"[are] dictated by common sense and the consuming public's general understanding of coverage under these circumstances. The owner of a vehicle purchases liability insurance to, among other things, protect passengers in the vehicle from his, or another driver's, negligent driving. He purchases underinsured motorist coverage to protect himself and others from damages caused by another vehicle which is underinsured. An insured wishing to avoid personal liability, and protect his passengers, may simply increase the liability insurance. The result of dual recovery in the instant case would transform underinsured motorist coverage into liability insurance." Briggs, 100 Wash. 2d at 8, 665 P.2d at 895.

In the case before us we believe that a dual recovery under the liability and uninsured/underinsured-motorist provisions would produce a result that is in derogation of the legislative purpose underlying § 27-7-2.1.[5] Therefore, we hold that the exclusion denying the Streickers recovery under the uninsured-motorist provisions of the Burkhardts' policy is valid.

Amica also contends that the trial justice committed error by dismissing, in regard to *555 the Streickers, that portion of the complaint requesting a declaratory judgment concerning the interpretation of the "other insurance" provision of the Burkhardts' policy. As a result of our holding in this case, that issue is now moot and need not be addressed.

For these reasons the plaintiff's appeal is sustained, the judgment appealed from is reversed, and the case is remanded to the Superior Court for further proceedings in accordance with this opinion.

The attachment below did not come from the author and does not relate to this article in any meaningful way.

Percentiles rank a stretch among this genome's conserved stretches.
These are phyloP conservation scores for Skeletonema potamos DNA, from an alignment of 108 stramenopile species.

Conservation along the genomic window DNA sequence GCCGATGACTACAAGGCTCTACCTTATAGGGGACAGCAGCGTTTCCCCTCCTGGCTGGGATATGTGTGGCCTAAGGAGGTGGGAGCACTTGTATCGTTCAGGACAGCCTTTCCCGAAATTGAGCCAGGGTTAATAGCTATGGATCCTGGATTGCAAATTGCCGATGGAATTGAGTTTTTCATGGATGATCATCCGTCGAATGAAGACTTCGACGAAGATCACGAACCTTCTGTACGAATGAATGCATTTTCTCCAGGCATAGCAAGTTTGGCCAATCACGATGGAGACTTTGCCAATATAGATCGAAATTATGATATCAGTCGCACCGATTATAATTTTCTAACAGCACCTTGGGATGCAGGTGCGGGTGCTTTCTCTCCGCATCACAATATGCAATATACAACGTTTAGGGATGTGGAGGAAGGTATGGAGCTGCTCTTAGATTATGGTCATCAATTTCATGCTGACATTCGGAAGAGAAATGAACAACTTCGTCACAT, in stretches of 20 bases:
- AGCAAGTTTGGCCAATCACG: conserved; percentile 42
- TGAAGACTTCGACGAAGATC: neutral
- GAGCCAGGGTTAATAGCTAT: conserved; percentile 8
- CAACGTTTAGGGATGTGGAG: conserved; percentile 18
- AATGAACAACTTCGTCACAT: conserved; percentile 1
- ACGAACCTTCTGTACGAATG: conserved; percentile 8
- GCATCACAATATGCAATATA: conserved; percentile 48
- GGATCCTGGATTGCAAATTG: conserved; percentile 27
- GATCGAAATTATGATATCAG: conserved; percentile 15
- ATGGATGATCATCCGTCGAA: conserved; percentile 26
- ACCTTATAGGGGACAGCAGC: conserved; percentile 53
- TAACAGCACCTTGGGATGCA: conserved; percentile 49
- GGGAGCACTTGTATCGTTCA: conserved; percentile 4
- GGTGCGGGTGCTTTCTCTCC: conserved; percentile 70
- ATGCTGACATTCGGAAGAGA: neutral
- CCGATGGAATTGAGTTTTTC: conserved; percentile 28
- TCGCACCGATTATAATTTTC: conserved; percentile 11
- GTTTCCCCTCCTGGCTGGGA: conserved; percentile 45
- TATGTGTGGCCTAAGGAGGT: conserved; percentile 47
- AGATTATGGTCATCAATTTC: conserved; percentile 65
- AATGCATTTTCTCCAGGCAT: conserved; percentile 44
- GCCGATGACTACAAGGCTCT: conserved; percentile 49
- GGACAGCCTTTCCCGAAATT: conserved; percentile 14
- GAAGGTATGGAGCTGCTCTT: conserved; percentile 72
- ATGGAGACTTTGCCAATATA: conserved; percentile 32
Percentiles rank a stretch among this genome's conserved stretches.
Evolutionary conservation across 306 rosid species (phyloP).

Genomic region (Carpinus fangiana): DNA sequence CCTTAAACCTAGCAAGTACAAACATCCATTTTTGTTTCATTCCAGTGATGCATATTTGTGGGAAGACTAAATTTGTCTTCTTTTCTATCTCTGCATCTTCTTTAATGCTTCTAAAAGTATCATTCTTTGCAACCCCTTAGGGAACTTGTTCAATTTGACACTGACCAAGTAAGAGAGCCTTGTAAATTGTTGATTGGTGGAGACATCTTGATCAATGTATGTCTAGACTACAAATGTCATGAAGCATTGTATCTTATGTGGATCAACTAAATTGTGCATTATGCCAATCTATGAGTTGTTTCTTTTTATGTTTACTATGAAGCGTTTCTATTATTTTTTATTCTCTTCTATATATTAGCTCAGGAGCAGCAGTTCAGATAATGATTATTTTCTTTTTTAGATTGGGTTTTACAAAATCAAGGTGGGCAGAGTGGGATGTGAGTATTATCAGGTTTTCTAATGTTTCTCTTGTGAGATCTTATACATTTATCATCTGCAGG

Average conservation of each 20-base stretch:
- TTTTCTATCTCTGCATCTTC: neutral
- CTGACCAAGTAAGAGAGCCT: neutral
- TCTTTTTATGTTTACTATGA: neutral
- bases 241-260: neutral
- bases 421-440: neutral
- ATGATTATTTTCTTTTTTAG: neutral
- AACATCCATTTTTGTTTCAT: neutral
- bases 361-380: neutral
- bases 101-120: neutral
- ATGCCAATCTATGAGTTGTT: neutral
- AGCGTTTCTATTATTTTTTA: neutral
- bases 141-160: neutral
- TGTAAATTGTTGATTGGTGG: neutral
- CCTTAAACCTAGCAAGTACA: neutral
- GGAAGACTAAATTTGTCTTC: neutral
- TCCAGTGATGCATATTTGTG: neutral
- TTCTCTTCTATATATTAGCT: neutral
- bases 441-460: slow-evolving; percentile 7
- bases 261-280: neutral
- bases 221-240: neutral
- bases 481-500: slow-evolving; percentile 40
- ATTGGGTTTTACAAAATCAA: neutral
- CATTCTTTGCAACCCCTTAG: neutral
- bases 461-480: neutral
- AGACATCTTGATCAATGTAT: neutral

[1] The Streickers moved to dismiss that portion of the complaint seeking an interpretation of the "other insurance" provision of the Amica policy.

[2] The declaratory-judgment action against Merchants Mutual and Allstate remains pending in Superior Court.

[3] General Laws 1956 (1982 Reenactment) § 31-31-7, as amended by P.L. 1988, ch. 81 § 1 provides for the minimum mandated amounts of uninsured motorist coverage that insurers must make available to the named insured. Although an insurer must offer an amount of uninsured-motorist coverage equal to the liability-coverage limit, a policy holder need only purchase the statutorily mandated minimum of $50,000.

[4] An underinsured motorist was originally defined as one who "carries automobile liability insurance with coverage in an amount less than the amount of damages that persons insured pursuant to this section are legally entitled to recover." P.L. 1985, ch. 197, § 1. In 1986 the wording was changed slightly: an underinsured motorist was defined as one who "carries automobile liability insurance with coverage in an amount less than the limits that persons insured pursuant to this section are legally entitled to recover." P.L. 1986, ch. 334, § 1. The statute now defines an underinsured motorist as one with coverage in an amount less than the "limits or damages" that persons insured are legally entitled to recover. G.L. 1956 (1989 Reenactment) § 27-7-2.1(B)(1). The parties agree that the 1986 amendment is applicable here.

[5] The majority of jurisdictions that have passed on this issue do not allow the guest passenger to recover uninsured-motorist benefits from the host driver's insurer in circumstances in which the sole cause of the guest's injuries is the negligence of the driver. Sullivan v. State Farm Mutual Automobile Insurance Co., 513 So. 2d 992 (Ala. 1987); Peel v. Allstate Insurance Co., 522 So. 2d 505 (Fla. Dist. Ct. App. 1988); Moore v. Brumfield, 459 So. 2d 21 (La. Ct. App. 1984); Meyer v. Illinois Farmers Insurance Group, 371 N.W.2d 535 (Minn. 1985).